Modern Physics and World-Building: The non-Science-Fiction Writer
Excerpt from Modern Physics for Writers, RWA FF&P chapter online class, August 2012
by Val Roberts
The famous Arthur C. Clarke quote says, “Any sufficiently advanced technology is indistinguishable from magic.” He’s basically saying anything you don’t understand is magic.Unfortunately, as writers we need to know how the supernatural aspects work for the story world to make sense. Otherwise, we end up breaking our own rules in the middle of the book and really annoying our readers.Magic and Sorcery
Magic is tricky to define, because it could be anything (per the Clarke quote). So I had to create my own definition: Magic, for the purposes of this discussion, is direct manipulation of matter-energy by sentience.
I know, it’s kind of klunky, but it works for affecting events, changing stuff into other stuff, and for shooting fireballs; and it works whether a character is human or…not, as long as he-she-it is intelligent enough to have consciousness.
A mind capable of sustained concentration generates an electromagnetic field (EMF) that we can measure using an EEG. Since the most fundamental particles are postulated to be strings of energy, the generated EMF of a mind might be able to affect the EMF of a superstring.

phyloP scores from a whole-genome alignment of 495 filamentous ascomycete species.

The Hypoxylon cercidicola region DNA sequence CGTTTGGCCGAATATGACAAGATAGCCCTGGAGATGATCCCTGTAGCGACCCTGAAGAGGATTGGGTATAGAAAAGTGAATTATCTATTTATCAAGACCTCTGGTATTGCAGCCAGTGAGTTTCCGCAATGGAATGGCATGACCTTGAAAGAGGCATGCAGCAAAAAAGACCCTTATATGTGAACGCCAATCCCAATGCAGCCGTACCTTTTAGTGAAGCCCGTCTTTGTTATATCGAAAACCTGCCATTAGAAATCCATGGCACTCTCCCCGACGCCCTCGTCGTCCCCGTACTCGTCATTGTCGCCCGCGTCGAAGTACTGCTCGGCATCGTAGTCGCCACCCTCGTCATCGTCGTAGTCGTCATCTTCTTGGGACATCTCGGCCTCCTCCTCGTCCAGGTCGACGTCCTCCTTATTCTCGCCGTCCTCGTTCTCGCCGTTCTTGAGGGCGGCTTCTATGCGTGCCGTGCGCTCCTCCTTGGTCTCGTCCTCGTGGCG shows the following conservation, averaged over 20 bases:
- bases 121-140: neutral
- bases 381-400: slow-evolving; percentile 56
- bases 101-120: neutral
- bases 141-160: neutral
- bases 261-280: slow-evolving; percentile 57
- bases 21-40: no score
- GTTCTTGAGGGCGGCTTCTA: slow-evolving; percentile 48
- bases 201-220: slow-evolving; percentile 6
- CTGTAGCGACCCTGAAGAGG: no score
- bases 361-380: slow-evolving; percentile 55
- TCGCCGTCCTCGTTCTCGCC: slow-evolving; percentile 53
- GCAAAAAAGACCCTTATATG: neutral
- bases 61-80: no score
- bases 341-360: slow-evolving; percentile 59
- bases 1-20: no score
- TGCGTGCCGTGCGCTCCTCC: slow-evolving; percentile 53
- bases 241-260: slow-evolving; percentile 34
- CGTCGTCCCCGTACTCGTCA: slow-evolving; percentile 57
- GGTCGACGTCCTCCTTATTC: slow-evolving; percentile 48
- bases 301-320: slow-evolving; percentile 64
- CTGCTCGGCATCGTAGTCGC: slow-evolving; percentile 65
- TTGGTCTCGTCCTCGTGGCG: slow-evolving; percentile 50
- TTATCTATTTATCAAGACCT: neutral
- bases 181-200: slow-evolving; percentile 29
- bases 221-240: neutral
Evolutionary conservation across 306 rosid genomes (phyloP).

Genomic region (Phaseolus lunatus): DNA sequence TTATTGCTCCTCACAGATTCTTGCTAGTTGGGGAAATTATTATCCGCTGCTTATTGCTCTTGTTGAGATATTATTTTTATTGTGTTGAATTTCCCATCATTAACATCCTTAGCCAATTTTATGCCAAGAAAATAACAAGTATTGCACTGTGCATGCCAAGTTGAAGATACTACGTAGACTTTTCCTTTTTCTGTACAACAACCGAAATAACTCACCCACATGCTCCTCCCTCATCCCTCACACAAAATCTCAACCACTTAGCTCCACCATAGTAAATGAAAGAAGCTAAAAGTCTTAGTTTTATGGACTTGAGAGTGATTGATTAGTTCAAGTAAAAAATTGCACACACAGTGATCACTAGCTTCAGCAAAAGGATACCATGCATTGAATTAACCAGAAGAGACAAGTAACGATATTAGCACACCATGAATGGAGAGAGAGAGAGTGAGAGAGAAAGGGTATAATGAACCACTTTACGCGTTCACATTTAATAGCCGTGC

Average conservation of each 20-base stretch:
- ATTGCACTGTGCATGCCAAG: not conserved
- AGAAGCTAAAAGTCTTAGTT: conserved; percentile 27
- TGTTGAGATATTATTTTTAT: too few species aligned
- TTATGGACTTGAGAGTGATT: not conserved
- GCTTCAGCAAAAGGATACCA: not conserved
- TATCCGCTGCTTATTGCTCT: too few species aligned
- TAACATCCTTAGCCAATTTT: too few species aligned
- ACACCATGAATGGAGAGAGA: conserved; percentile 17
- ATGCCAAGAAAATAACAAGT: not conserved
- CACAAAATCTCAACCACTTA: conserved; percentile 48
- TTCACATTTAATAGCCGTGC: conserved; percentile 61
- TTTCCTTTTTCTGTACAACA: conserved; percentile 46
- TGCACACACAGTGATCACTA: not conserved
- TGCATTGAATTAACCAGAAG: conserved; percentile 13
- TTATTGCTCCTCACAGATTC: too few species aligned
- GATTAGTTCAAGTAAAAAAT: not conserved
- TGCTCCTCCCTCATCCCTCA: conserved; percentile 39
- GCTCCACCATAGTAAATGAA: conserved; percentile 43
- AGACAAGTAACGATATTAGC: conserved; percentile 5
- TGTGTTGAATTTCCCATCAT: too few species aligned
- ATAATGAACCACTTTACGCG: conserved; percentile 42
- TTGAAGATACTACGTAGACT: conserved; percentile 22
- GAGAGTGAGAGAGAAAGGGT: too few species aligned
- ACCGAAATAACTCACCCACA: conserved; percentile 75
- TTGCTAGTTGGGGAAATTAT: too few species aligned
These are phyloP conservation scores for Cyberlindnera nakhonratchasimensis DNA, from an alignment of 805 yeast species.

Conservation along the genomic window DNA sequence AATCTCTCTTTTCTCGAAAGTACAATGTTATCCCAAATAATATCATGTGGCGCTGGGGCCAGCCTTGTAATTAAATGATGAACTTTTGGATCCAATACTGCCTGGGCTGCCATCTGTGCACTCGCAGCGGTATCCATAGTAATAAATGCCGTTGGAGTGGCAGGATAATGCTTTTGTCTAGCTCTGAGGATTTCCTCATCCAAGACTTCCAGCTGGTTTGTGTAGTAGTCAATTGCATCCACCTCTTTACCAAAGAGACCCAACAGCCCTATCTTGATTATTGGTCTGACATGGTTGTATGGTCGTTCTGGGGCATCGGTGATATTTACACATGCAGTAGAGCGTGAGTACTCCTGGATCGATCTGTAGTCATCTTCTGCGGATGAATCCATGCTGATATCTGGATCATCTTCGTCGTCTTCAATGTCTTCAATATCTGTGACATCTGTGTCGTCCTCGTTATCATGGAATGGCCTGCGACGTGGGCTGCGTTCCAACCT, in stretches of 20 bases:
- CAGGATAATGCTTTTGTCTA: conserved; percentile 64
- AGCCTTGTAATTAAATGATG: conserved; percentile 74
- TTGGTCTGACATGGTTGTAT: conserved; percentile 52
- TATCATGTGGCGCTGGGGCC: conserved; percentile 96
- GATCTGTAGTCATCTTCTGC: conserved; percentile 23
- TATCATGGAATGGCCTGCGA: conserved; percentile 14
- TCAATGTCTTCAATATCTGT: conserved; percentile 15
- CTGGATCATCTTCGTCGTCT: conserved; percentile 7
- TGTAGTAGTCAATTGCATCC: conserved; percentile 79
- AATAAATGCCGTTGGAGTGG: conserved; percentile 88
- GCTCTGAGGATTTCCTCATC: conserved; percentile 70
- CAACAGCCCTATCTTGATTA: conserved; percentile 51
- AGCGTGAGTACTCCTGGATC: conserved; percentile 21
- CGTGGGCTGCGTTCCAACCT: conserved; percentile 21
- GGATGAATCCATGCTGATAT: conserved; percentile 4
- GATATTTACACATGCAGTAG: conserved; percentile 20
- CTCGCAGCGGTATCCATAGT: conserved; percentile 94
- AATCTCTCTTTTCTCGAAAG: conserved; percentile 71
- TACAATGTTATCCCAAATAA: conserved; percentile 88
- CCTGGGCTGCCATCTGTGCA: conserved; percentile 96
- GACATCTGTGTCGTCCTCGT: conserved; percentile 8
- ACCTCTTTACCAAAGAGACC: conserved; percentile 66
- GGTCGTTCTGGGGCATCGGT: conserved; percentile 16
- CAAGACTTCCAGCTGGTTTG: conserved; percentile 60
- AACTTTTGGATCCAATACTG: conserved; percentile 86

The mag-lev train’s propulsion system is based on the ability of one EMF to affect another, so we know this works. Add a (presumably rare) talent for focusing the mind’s EMF on the hypersmall, and you have a mage or sorcerer. And what is a wand, or a staff, other than a tool to sharpen that focus?
Where would Harry Potter be without his flying broomstick? Of course, flying is closely related to gravitons, the closed strings that wander between branes and create gravity. Manipulating gravitons could create levitation and flight.
There are a couple of possibilities for seeing at a long distance, through walls, or across time. Use quantum entanglement to tune into a distant location and see what’s going on. Detach your consciousness from the membrane enough to hop to a different point in space-time and check out the situation.
A portal between our world and a magical world—a common trope of fantasy novels—might be a graviton-created tunnel between universes/branes with slightly different sets of physical laws and slightly different development of sentient creatures (elves, dragons, kitsune, kachina, etc.).
Ghostly phenomena might be caused by any number of things. A phase-shift in the Schrodinger waves of all the particles making up a person would create a disembodied consciousness unable to interact with regular matter—I think Star Trek explored this at some point. A near-collision of branes (actual collisions create new universes) might create poltergeist activity, or an overlap of space-time fabric could create “recorded” hauntings.
Val Roberts writes Science Fiction Romance with an edge. Find her debut novel, Blade’s Edge here.